Relations between the Sussexes and the Cambridges grew so bitter that were barely speaking, according to a new book about Harry and Meghan
Finding Freedom claims the couples hardly spoke at the Commonwealth service at Westminster Abbey in March, despite not having seen each other since January.
The book’s authors, Omid Scobie and Carolyn Durand, said: “Although Meghan tried to make eye contact with Kate, the duchess barely acknowledged her.”
Mr Scobie told the Times yesterday: “To purposefully snub your sister-in-law…I don’t think it left a great taste in the couple’s mouths.”
The authors describe a culture of increasing tension between the Sussexes and other members of the royal family.
They say the Sussexes felt their complaints were not taken seriously and believed other royal households were leaking stories about them to the press. “There were just a handful of people working at the palace they could trust,” the authors write.
“A friend of the couple’s referred to the old guard as ‘the vipers’. Meanwhile, a frustrated palace staffer described the Sussexes’ team as ‘the squeaky third wheel’ of the palace.”
Harry and Meghan “liked being in control of their narrative” in the early days of their marriage, the authors say.
But being told to operate under Buckingham Palace’s umbrella after splitting their household from the Cambridges’ was “a big disappointment to them”.
“As their popularity had grown, so did Harry and Meghan’s difficulty in understanding why so few inside the palace were looking out for their interests. They were a major draw for the royal family,” the authors write.
The book says the Sussexes even considered breaking protocol by springing a surprise visit on the Queen when they believed they were being blocked from seeing her.
A spokesman for Harry and Meghan said the couple did not contribute to the book, but he did not deny the content of The Times’s extracts.
He said: “The Duke and Duchess of Sussex were not interviewed and did not contribute to Finding Freedom.
“This book is based on the authors’ own experiences as members of the royal press corps and their own independent reporting.”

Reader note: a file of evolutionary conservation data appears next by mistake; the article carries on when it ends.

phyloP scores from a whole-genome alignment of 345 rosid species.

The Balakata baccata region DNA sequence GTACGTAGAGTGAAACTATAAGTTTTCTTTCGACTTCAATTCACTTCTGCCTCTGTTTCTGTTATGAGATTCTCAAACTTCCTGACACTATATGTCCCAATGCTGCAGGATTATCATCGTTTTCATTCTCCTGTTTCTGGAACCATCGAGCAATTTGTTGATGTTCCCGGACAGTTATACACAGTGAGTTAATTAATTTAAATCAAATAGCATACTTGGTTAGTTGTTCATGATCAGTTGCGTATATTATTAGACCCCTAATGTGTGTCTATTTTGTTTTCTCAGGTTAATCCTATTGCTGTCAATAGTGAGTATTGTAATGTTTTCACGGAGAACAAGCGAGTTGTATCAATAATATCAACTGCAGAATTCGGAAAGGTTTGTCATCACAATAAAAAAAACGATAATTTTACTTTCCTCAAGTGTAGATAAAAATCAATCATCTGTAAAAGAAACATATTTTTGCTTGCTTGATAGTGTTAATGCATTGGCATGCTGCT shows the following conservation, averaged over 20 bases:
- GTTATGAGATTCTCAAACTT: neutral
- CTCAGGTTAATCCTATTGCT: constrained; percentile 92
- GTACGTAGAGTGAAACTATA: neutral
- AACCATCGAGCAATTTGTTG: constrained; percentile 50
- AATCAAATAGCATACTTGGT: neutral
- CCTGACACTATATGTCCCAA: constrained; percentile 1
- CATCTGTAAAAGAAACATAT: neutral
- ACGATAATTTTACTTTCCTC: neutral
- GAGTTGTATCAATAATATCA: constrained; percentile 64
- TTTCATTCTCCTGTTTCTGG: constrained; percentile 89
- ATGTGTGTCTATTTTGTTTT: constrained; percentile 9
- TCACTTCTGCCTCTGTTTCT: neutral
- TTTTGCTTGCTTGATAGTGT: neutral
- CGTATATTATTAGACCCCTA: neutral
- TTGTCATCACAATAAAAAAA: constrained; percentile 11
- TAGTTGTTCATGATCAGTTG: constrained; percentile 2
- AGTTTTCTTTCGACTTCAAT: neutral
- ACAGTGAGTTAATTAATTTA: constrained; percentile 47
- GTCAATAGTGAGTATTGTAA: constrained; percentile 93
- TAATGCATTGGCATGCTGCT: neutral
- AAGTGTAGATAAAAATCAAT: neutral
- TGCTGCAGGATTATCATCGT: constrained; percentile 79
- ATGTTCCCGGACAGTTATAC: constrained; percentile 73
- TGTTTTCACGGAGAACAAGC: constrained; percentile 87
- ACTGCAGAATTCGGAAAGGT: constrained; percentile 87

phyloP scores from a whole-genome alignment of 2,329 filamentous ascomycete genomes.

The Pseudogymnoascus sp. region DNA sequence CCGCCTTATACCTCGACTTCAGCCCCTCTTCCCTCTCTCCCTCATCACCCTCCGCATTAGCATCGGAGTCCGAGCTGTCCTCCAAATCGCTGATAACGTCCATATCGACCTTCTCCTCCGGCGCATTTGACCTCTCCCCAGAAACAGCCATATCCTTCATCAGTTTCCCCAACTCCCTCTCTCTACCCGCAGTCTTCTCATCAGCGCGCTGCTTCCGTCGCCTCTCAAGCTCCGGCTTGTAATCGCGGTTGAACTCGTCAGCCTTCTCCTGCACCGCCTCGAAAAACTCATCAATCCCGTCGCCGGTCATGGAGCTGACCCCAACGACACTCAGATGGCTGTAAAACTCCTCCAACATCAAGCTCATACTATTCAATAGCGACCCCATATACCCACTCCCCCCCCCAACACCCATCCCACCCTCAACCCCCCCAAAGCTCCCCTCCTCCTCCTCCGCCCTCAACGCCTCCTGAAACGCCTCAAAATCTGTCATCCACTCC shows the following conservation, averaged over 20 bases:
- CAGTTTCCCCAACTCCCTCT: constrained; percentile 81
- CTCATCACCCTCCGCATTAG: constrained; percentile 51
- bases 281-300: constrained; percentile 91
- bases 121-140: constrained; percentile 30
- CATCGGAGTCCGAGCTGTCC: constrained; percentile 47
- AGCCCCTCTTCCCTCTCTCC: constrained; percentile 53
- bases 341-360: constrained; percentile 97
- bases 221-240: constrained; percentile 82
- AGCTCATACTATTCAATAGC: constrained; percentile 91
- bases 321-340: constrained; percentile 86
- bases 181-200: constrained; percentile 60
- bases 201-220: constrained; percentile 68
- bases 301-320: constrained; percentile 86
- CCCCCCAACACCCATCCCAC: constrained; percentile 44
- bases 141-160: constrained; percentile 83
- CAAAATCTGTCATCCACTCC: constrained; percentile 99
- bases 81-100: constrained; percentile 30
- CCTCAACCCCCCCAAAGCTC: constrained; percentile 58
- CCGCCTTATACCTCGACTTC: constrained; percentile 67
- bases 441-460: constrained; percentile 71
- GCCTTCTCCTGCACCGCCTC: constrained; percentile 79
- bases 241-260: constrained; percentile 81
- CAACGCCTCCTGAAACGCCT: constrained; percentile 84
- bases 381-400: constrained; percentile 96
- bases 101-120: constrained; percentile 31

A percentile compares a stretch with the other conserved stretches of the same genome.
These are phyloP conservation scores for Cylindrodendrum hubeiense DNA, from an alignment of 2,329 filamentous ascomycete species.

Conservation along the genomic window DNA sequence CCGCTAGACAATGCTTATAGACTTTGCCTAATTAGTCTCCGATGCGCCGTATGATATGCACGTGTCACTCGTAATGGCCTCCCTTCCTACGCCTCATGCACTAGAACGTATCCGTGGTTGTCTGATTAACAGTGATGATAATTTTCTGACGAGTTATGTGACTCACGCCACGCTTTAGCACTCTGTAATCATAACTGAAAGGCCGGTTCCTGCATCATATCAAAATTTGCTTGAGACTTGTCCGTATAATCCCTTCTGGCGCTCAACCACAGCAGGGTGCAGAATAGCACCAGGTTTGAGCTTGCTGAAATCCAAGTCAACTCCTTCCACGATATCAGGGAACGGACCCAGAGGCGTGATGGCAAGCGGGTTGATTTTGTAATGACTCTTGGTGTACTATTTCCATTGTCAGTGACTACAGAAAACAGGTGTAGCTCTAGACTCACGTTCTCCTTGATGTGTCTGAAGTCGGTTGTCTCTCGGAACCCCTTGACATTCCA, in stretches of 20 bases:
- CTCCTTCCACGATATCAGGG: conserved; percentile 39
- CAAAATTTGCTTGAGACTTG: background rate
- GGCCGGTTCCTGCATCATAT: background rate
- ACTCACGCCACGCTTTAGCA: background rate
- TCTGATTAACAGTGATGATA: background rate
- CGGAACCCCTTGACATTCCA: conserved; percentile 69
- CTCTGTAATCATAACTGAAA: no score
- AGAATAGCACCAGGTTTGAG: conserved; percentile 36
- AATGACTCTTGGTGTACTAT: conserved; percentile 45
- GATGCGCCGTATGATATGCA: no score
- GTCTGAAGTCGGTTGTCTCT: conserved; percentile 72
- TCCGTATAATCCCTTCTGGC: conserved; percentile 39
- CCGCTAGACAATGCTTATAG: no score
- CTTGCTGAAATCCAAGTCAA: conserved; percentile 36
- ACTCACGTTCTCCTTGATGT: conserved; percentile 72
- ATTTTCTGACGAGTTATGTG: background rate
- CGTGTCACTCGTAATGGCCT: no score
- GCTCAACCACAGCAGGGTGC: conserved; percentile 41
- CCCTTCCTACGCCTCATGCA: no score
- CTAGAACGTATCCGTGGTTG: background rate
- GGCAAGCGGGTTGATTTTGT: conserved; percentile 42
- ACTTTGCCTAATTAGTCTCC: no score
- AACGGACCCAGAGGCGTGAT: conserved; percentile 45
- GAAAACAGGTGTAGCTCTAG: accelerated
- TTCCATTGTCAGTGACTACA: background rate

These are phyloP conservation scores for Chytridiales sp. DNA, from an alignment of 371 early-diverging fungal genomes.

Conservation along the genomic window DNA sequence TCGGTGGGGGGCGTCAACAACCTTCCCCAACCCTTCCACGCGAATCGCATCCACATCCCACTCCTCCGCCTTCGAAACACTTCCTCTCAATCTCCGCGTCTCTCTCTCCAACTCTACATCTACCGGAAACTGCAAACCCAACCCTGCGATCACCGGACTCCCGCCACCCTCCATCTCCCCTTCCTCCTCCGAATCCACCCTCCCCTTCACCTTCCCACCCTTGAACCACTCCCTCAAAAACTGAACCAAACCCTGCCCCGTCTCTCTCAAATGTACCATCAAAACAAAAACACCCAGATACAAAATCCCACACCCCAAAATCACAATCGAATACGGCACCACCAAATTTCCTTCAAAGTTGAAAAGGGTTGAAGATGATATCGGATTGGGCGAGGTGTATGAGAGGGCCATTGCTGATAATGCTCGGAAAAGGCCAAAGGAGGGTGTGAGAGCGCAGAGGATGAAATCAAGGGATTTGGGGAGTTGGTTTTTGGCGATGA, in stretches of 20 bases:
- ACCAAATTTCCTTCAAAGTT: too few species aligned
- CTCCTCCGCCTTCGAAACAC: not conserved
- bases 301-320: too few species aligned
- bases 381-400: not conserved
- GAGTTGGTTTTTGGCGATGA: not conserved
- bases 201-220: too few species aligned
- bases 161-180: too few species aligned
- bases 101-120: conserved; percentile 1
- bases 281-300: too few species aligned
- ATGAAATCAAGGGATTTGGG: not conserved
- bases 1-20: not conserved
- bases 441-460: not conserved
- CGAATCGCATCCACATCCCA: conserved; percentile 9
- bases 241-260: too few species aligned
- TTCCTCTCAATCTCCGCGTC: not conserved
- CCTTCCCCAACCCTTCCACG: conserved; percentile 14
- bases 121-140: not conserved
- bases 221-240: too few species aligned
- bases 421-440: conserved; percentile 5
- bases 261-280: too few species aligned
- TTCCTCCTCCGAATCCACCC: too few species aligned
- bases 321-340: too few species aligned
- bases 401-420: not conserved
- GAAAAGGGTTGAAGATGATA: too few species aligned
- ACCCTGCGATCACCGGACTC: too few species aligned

The revelations come after the Sussexes launched legal action in Los Angeles after drones were allegedly used to take pictures of their 14-month-old son Archie.
A complaint filed at the Los Angeles County Superior Court on Thursday claims an unnamed individual photographed Archie at their home during lockdown.
The lawsuit alleges the couple have been hounded across North America by paparazzi and targeted with incessant intrusions into their private life.
Harry and Meghan – who departed the Royal Family in March, saying they wanted a more private life – “seek no special treatment whatsoever” and only want the right to privacy, the lawsuit says.
The couple say they have “done everything in their power to stay out of the limelight” except in relation to their work, which they accept is newsworthy.
The lawsuit is the latest example of their war against what they describe as an intrusive tabloid media.
Meghan is also suing Associated Newspapers, publisher of the Mail on Sunday and MailOnline, over articles which featured parts of a “private and confidential” letter from the duchess to her estranged father, Thomas Markle.
The Sussexes considered the extreme measure of breaking royal protocol to contact the Queen as tensions grew in the royal family, according to the new book.
It claims Harry spoke to the Prince of Wales and the Queen about the need to change things before he left for Canada for six weeks at the end of last year.
The authors write: “He felt at once used for their popularity, hounded by the press because of the public’s fascination with this new breed of royal couple, and disparaged back within the institution’s walls.”
While in Canada, the couple decided to step back as senior royals.
Harry attempted to set a meeting with his grandmother at the start of January, but was told she was unavailable until the end of month.
The book claims when the couple flew back to the UK they “toyed with the idea of driving straight from the terminal to see the Queen”. But this was abandoned because they decided it would have “ruffled feathers” and caused them difficulty.
“At this point they felt like they had brought up the subject enough times with family members over the past year and they were fed up with not being taken seriously,” a source close to the couple said.
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